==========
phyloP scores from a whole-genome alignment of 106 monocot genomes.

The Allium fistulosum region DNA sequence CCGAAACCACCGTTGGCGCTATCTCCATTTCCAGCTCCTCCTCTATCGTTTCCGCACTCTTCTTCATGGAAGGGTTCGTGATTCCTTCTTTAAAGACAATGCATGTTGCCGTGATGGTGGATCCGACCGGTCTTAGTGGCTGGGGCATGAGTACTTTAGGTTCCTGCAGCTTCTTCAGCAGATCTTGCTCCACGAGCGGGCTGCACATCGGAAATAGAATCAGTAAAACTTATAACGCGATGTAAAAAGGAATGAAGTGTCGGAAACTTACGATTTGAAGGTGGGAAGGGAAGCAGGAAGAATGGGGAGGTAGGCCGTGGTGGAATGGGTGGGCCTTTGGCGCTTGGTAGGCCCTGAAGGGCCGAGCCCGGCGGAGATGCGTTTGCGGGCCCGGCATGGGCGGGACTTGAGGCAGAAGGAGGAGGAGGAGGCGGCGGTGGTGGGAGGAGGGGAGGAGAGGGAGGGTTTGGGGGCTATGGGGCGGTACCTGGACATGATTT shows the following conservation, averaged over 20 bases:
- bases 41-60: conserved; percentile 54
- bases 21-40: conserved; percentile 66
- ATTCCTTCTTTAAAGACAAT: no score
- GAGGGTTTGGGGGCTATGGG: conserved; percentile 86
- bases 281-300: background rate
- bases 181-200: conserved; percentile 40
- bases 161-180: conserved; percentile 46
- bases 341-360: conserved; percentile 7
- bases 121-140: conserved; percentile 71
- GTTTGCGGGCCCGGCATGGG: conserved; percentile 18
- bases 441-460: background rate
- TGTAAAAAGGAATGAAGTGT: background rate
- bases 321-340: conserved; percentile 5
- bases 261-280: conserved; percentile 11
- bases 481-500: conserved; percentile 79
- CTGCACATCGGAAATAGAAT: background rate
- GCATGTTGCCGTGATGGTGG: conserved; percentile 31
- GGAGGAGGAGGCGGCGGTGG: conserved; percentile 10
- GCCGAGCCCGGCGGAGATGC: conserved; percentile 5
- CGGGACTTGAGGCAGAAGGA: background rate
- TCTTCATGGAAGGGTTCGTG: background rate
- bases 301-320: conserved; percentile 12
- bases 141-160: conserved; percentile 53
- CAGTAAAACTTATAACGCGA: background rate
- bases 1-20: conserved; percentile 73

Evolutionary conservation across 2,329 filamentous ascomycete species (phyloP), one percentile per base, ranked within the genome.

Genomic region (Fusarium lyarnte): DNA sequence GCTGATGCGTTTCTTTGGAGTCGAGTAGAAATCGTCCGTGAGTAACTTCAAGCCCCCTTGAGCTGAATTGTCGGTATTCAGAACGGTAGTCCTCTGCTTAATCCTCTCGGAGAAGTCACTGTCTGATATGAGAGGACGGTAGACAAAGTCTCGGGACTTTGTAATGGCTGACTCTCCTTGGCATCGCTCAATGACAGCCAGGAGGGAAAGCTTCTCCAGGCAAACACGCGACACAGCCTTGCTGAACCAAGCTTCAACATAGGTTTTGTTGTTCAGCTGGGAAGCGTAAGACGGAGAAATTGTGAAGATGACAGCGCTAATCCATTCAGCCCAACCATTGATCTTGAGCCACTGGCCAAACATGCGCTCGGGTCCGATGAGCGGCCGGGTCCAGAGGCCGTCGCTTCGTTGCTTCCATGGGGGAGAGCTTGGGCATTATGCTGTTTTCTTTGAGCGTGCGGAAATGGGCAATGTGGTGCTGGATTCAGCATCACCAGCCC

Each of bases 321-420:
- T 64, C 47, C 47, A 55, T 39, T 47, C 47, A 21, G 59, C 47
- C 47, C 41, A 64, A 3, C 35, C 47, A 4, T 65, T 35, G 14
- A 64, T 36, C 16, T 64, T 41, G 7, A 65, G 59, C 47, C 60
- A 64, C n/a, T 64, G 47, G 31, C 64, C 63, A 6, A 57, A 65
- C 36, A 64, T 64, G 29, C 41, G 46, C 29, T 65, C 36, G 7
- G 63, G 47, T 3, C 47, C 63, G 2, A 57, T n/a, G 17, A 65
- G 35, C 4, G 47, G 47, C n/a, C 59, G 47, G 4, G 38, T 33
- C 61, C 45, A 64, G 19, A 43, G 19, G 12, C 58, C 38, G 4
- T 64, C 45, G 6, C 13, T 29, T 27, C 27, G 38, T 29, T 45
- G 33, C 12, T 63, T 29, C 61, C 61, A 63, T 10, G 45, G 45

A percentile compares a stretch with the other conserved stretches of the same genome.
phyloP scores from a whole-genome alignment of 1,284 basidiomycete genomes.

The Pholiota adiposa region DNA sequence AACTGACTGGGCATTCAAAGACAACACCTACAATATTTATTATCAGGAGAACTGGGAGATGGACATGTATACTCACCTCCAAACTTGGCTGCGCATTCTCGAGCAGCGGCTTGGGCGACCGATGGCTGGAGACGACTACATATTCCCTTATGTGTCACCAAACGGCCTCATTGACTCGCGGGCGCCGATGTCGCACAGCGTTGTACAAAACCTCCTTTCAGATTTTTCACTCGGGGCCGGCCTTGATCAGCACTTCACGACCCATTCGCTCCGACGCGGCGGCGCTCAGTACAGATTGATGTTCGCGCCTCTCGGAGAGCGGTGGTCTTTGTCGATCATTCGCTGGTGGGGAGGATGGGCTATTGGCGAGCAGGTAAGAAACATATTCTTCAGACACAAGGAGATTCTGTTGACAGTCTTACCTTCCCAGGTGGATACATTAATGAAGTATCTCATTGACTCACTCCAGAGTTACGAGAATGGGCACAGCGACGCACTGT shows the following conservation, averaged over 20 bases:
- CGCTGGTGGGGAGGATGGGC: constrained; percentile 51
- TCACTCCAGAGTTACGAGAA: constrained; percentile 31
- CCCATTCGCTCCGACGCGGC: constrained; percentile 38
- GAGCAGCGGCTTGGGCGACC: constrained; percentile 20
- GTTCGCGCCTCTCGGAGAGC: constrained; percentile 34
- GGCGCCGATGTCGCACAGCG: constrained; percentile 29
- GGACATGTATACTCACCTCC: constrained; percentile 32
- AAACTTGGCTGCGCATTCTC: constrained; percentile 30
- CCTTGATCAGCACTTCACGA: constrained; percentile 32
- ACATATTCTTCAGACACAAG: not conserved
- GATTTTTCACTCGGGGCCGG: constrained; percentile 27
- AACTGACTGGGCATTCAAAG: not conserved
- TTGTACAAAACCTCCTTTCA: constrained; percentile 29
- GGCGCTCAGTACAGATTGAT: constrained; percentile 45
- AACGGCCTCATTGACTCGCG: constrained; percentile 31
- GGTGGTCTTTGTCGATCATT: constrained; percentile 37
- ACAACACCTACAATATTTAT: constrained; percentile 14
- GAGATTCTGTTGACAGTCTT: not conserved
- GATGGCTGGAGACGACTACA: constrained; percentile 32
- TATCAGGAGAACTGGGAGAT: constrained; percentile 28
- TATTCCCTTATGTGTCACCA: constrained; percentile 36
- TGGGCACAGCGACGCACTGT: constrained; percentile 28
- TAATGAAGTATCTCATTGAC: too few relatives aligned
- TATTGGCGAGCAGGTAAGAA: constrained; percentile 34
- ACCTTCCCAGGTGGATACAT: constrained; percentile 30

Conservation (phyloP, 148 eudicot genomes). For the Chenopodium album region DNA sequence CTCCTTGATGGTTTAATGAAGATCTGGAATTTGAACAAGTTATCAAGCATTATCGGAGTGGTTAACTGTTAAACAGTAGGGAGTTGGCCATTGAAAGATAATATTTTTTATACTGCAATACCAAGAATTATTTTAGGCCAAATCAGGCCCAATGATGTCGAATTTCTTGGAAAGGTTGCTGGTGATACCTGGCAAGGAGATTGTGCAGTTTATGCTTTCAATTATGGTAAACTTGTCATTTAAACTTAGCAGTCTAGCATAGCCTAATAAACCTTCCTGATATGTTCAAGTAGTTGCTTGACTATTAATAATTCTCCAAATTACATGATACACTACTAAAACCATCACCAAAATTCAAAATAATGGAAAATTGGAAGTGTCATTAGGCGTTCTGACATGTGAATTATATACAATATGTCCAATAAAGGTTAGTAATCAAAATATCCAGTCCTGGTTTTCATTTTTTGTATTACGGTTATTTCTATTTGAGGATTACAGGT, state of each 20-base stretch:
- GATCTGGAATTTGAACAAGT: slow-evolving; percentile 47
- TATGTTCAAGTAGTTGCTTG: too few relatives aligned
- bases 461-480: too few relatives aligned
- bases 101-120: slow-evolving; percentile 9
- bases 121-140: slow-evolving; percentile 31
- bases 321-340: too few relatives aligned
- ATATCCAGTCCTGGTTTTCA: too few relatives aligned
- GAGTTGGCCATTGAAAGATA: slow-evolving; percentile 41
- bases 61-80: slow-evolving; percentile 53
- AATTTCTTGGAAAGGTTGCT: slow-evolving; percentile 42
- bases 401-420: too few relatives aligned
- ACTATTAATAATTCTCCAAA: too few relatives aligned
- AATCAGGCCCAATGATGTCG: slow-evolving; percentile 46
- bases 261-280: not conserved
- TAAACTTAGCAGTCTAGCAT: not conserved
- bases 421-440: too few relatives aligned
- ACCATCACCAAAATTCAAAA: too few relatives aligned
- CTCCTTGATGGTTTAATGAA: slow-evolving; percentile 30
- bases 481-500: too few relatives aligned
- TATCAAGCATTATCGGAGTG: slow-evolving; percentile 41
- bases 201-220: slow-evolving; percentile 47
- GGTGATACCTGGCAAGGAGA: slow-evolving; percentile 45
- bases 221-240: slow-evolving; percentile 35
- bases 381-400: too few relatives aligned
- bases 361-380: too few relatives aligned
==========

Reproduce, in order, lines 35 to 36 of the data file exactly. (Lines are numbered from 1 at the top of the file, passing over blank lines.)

- C 36, A 64, T 64, G 29, C 41, G 46, C 29, T 65, C 36, G 7
- G 63, G 47, T 3, C 47, C 63, G 2, A 57, T n/a, G 17, A 65